Monday, August 10, 2020

Examining Catholic Redemptive Suffering In Light Of Scripture

        This source explains the Roman Catholic idea of redemptive suffering as follows:

        "The Catechism of the Catholic Church (CCC) in paragraph 1502 teaches that all pain, toil and sorrow united to Christ's passion "can also have a redemptive meaning for the sins of others." In paragraph 1505 the CCC explains, "Christ not only allows himself to be touched by the sick, but he makes their miseries his own: ... By his passion and death on the cross Christ has given a new meaning to suffering: it can henceforth configure us to him and unite us with his redemptive Passion." Paragraph 1521 likewise states that suffering in "union with the passion of Christ ... acquires a new meaning; it becomes a participation in the saving work of Jesus."

        Scripture, on the other hand, affirms that it is Jesus Christ Himself who atones for sin. Atonement for sin does not involve our suffering in addition to what He has done on our behalf. Christ's work on the cross has ensured that we obtain redemption and the forgiveness of sin. It was done "by His own blood" (Hebrews 9:12).

        Scripture does not bring together our pain and suffering with the shed blood of Christ in the manner of making atonement. It only speaks of His blood and His suffering for our sins (Hebrews 9:26-28; 13:12; 1 John 1:7; Revelation 5:9). He alone took that burden from us. Any other atoning work is rendered unnecessary. There is nothing we can offer that has redemptive significant for ourselves, let alone other people. Psalm 49:7 tells us that, "No one can redeem the life of another or give to God a ransom for them."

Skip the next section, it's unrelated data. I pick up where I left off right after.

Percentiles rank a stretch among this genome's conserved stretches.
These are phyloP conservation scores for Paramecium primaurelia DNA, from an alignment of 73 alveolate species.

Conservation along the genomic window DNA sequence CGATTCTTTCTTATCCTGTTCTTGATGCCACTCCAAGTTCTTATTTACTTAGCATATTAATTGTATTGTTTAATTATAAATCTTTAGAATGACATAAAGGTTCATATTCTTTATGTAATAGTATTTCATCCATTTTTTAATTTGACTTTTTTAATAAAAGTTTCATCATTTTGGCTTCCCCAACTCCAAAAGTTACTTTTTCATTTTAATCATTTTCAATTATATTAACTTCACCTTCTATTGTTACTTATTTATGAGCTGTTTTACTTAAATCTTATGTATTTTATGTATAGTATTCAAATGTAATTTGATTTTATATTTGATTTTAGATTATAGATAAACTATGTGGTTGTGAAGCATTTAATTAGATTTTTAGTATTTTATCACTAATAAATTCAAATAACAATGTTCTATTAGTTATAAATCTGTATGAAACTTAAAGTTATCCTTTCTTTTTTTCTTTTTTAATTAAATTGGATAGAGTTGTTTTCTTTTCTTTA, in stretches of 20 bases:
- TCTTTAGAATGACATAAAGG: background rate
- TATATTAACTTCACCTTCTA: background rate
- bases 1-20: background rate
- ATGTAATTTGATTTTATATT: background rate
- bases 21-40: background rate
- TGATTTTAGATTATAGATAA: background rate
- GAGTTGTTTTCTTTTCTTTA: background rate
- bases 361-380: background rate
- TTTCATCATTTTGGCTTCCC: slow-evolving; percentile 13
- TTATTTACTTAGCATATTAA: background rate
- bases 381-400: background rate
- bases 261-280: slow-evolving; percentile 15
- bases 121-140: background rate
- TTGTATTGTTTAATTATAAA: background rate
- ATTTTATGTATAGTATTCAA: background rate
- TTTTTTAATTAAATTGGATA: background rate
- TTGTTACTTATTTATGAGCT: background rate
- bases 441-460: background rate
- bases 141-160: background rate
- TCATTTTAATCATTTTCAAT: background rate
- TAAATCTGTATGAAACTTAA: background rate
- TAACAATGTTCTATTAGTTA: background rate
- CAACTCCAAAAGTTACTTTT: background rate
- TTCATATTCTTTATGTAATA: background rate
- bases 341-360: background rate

Roman Catholic apologists sometimes appeal to texts such as 2 Corinthians 1:5-7, Colossians 1:24, and Galatians 2:20 in order to substantiate the idea that our suffering can cancel out punishment for sins committed by ourselves and for other people when offered together with the sacrifice of Christ. These verses have been taken out of context, however.

        Regarding the text from 2 Corinthians, hardship for preaching the gospel resulted in it being shared and exemplified to the Christians dwelling at Corinth. Suffering can produce comfort and hope in God which can be shared with other people. 

        Regarding the text from Colossians, one commentator explains, "That which is behind of the sufferings of Christ — That which remains to be suffered by his members. These are termed the sufferings of Christ, 1. Because the suffering of any member is the suffering of the whole; and of the head especially, which supplies strength, spirits, sense, and motion to all 2. Because they are for his sake, for the testimony of his truth. And these also are necessary for the church; not to reconcile it to God, or satisfy for sin, (for that Christ did perfectly,) but for example to others, perfecting of the saints, and increasing their reward."

        Regarding the text from Galatians, we are identified with Christ but that does not mean our sufferings have any merit in regard to our justification before God. Paul speaks of his own life as if it were the life of Christ itself. He speaks on a personal level about Christ loving him and dying for him. He shows appreciation and lives out his life in view of that reality.

4 comments:

  1. I used your info as an idea for a topic on a Catholic/Protestant debate group on Facebook.
    Here it is...

    Redemptive suffering is unbiblical.